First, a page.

JD: Yeah I like his stuff quite a bit. Did she teach in Iowa? I think I knew her stuff a while ago because I knew she was married to Jim Galvin. I like his stuff but he actually wrote this book called The Meadow about the Colorado/Wyoming border that I really loved, and through that I was reading some Hart Crane a while ago.
ELM: Her later stuff, I think is much more dense and complex and less accessible, but the writing is still beautiful and I think her mid-career stuff is my favorite, like Erosion, End of Beauty is a really good book, I recommend that one.
JD: Oh okay. I think it’s one of those things where people ask you what you read and you tell them that’s what you read, and I think it’s not just poetry really, I think some people are just like, oh, I like to read, and then you say something they haven’t heard of all the sudden it’s like, antisocial, or something like that, instead of it being what I think it should be where it’s like, “Oh, that’s interesting i’ve never heard of that, maybe I should check that out.” For some reason I think most people that read poetry it seems like have been in an MFA program, it just doesn’t extend beyond that unless you’re Billy Collins or something like that, you know that’s taken on some kind of celebrity to it.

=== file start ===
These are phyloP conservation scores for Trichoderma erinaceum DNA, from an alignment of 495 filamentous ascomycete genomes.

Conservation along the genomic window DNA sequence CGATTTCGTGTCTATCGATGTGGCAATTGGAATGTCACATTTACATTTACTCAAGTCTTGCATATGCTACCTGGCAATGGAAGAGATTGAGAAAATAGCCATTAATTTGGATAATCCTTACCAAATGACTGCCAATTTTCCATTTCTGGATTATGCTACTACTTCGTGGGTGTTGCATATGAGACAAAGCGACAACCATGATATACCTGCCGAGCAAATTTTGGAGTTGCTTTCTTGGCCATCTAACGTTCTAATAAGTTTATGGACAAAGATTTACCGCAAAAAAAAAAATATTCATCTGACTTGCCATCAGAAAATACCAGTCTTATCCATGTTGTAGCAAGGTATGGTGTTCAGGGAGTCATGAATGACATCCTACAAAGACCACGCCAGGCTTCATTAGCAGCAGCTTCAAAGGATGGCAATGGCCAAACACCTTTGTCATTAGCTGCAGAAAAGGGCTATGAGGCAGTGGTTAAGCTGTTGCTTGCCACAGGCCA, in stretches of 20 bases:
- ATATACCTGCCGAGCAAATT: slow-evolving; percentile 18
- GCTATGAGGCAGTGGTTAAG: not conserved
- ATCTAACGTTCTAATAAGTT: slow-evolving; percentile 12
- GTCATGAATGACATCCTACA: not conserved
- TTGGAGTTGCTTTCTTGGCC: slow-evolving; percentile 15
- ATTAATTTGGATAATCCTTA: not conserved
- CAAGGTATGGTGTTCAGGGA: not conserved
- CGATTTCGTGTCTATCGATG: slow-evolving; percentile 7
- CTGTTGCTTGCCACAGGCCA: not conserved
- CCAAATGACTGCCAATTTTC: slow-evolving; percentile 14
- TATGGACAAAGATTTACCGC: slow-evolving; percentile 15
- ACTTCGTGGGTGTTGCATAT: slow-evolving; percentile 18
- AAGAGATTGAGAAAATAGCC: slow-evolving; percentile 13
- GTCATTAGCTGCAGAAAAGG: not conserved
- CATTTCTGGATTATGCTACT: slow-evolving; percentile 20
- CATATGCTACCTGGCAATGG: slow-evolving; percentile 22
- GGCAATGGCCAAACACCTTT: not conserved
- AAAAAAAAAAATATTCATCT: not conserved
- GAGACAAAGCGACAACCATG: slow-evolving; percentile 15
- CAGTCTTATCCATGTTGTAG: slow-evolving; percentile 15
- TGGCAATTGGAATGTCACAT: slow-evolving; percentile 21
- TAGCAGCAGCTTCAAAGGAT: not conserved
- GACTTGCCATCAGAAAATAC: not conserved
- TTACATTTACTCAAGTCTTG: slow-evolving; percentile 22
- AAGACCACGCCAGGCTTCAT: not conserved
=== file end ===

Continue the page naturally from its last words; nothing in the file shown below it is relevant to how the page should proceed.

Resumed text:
ELM: Switching topics, lately, I’m aware of a little bit of the Columbus scene, I was just reviewing Psychedelic Horseshit, who’s from Columbus, I don’t know if you were aware of them, but I don’t know what the scene is like there in general for indie bands.
JD: There’s definitely bands like Psychedelic Horseshit, and Times New Viking, I mean when I was in my early twenties it was some of the punk bands, like New Bomb Turks, Gaunt, Thomas Jefferson Slave Apartments, I think people have always thought of it as more of like a rock, but I mean Psychedelic Horseshit’s great, they all play like, way past my bedtime, so I don’t usually go. But there’s also this other guy who made a record on this label called Mexican Summer that’s from here called Andrew Graham and Swarming Branch, which is a really good record too, so there’s tons of music in Columbus, there’s a ton of bars and shitty little venues, and everybody’s in a band, so it’s pretty active in that way. I think it’s only like those couple bands that people have really heard about in the past couple years. Other than that Columbus is an odd little city. It’s like the state capital and a big ten college town, and it’s surrounded by strip malls.
ELM: You mentioned bands playing past your bedtime, which prompts me to ask, do you have a regimented schedule for how you write and make music, or is it more whimsical?